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Thursday, May 24, 2018

Zoo’s new monkeys make a splash in Indy: Sharing One World: Long-tailed Macaques, a gift of John and Cynde Barnes opens Memorial Day Weekend

Something new is coming to the Indianapolis Zoo. This exhibit is the only one of its kind in North America.

A new troop of captivating monkeys has arrived at the Indianapolis Zoo, the only zoo in North America where visitors can meet this species of macaque. Their new habitat in the Oceans area of the Zoo is perfectly suited for them because they are the only species of macaque who swim throughout their entire lives.

As guests walk past the penguins in Oceans, they will start to learn about these unique monkeys and come upon a large underwater viewing window. Outdoors they will find multiple viewing windows to observe the macaques jumping, climbing and having fun.

All the monkeys in the troop are part of a strict social hierarchy, with more dominant individuals guiding behavior. This order helps balance competition with cooperation, allowing members of the troop to share resources and avoid conflicts. One way long-tailed macaques show friendship is to engage in grooming. Grooming each other maintains friendships and creates alliances that are communicated to other members of the troop.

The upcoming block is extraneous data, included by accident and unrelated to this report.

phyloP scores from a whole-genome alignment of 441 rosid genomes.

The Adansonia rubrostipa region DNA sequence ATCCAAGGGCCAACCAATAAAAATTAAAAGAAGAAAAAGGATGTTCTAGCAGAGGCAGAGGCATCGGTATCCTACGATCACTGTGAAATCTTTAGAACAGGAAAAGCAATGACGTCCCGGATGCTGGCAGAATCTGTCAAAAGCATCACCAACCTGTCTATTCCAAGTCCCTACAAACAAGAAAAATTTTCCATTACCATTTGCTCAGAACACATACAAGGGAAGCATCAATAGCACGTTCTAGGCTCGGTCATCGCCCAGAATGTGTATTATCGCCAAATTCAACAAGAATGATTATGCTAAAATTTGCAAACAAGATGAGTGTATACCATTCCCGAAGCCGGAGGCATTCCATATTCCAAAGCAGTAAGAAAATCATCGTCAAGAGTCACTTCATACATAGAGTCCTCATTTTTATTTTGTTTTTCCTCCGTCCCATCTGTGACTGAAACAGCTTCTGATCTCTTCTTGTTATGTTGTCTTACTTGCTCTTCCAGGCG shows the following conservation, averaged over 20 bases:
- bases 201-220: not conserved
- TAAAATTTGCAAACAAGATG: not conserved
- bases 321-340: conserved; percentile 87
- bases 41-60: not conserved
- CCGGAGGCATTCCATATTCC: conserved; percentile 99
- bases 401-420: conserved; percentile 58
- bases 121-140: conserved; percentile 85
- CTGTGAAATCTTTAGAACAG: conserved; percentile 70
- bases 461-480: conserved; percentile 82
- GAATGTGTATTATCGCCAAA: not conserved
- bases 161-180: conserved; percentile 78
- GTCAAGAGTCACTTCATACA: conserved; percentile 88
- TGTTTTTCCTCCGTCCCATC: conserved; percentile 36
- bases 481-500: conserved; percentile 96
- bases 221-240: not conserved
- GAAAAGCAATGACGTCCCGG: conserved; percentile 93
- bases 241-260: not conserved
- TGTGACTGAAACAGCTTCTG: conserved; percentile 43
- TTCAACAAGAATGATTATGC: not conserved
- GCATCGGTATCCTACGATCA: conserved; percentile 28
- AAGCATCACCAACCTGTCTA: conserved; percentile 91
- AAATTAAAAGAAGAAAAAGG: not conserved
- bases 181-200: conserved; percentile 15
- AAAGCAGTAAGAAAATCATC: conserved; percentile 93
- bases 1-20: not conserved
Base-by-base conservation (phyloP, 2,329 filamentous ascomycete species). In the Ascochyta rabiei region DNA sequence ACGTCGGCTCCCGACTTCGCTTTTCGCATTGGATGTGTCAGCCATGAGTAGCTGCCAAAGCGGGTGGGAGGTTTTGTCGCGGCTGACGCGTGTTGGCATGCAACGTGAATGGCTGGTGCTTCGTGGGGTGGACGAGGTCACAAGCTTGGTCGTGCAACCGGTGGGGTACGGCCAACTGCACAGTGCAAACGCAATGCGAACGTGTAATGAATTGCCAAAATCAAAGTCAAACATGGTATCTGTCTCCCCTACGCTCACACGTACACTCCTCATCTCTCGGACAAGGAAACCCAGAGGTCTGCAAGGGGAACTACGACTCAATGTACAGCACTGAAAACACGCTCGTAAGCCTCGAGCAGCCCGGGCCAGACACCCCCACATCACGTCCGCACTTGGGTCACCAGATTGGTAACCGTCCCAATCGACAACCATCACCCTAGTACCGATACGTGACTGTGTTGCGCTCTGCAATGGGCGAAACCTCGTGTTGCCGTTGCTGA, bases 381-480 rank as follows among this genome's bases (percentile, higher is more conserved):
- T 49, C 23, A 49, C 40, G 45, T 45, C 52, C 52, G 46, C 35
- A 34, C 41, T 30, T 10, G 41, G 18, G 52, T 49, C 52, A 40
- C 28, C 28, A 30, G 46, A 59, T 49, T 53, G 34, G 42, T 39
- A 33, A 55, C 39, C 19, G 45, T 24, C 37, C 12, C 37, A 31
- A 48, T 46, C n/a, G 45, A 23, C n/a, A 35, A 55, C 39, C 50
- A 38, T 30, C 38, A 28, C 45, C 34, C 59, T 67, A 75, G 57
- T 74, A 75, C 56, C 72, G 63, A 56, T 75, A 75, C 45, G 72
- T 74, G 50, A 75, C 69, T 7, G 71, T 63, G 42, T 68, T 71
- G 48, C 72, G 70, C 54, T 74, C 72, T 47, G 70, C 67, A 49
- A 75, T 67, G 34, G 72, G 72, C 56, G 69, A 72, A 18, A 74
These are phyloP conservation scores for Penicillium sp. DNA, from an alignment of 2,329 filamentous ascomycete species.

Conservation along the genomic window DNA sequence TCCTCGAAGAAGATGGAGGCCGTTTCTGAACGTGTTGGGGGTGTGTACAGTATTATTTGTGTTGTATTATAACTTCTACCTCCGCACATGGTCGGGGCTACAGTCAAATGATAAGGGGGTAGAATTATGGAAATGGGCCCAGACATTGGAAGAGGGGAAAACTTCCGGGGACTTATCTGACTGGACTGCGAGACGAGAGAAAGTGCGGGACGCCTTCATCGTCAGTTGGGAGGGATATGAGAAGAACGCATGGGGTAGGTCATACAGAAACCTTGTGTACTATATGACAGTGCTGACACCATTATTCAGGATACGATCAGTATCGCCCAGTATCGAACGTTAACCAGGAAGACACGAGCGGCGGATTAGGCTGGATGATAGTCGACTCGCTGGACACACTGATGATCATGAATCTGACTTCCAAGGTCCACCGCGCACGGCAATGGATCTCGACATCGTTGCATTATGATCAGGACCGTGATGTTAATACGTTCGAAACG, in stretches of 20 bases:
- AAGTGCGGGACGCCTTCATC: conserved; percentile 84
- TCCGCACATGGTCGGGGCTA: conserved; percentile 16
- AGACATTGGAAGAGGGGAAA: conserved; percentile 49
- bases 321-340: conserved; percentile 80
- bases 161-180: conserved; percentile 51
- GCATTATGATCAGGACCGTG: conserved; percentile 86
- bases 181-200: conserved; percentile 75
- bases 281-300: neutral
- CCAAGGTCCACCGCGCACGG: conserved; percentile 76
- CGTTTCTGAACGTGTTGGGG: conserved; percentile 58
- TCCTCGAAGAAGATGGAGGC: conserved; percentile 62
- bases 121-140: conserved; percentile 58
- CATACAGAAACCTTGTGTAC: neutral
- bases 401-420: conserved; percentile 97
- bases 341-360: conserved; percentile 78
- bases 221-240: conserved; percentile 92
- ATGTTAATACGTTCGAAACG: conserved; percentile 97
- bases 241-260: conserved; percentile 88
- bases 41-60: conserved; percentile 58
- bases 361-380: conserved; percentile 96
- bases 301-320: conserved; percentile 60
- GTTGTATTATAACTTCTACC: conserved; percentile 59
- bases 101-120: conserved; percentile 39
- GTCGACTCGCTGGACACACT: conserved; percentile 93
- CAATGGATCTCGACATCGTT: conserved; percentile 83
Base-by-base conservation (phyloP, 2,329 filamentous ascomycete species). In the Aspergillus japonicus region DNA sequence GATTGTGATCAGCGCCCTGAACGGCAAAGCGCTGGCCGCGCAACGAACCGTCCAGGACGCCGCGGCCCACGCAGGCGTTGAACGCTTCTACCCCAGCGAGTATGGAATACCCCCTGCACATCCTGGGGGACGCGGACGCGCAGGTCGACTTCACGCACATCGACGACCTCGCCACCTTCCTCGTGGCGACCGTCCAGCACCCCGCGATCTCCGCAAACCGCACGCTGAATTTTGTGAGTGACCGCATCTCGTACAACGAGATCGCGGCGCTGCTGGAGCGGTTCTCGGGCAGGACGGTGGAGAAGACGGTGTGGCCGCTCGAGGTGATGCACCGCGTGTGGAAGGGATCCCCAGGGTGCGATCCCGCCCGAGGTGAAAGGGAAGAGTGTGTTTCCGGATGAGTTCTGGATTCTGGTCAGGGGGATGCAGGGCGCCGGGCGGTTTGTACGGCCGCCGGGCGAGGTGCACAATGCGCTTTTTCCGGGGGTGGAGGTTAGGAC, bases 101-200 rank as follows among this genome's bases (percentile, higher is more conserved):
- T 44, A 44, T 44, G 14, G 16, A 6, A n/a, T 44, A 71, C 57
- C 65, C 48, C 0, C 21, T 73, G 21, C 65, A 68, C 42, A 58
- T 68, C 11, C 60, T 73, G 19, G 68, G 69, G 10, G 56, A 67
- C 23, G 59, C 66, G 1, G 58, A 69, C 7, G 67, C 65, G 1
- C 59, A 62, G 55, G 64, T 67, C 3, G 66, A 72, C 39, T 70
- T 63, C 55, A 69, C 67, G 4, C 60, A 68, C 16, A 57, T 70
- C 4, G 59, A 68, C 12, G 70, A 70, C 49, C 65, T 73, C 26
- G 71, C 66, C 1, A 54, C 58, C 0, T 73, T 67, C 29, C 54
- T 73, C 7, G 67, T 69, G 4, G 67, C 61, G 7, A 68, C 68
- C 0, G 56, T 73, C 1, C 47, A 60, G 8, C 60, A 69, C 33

Long-tailed macaques, which are the Zoo’s fifth primate species, are commonly found near water throughout the islands of Southeast Asia. Macaques are a unique group of 20 different monkey species who live in diverse habitats including tropical forests, snowy mountains and urban areas. These confident swimmers will take to the water to cool off, escape predators, catch food or even just to play.

Macaque hands are very similar to human hands. Like us, they use them for grasping, catching, climbing and even using tools. They make their own hammers out of rocks and use it to pound the shell of a crab or snail to access the food inside. Long-tailed macaques sometimes pluck hair from people’s heads to use to floss their teeth!

Highly adaptable, intelligent and curious, these monkeys have figured out how to survive in areas, both urban and rural where human populations are growing. Tourists travel far to see these monkeys — some people consider them sacred, others view them as pests.

As the human population expands, humans and wildlife share the same space. Hoosiers can learn to share urban spaces with wildlife, just like people in Southeast Asia have learned to share space with long-tailed macaque.

About the Indianapolis Zoo

The Indianapolis Zoo empowers people and communities, both locally and globally, to advance animal conservation. Located in White River State Park downtown, the Indianapolis Zoo is accredited by the Association of Zoos and Aquariums and the American Alliance of Museums as a zoo, aquarium and botanical garden. Visit

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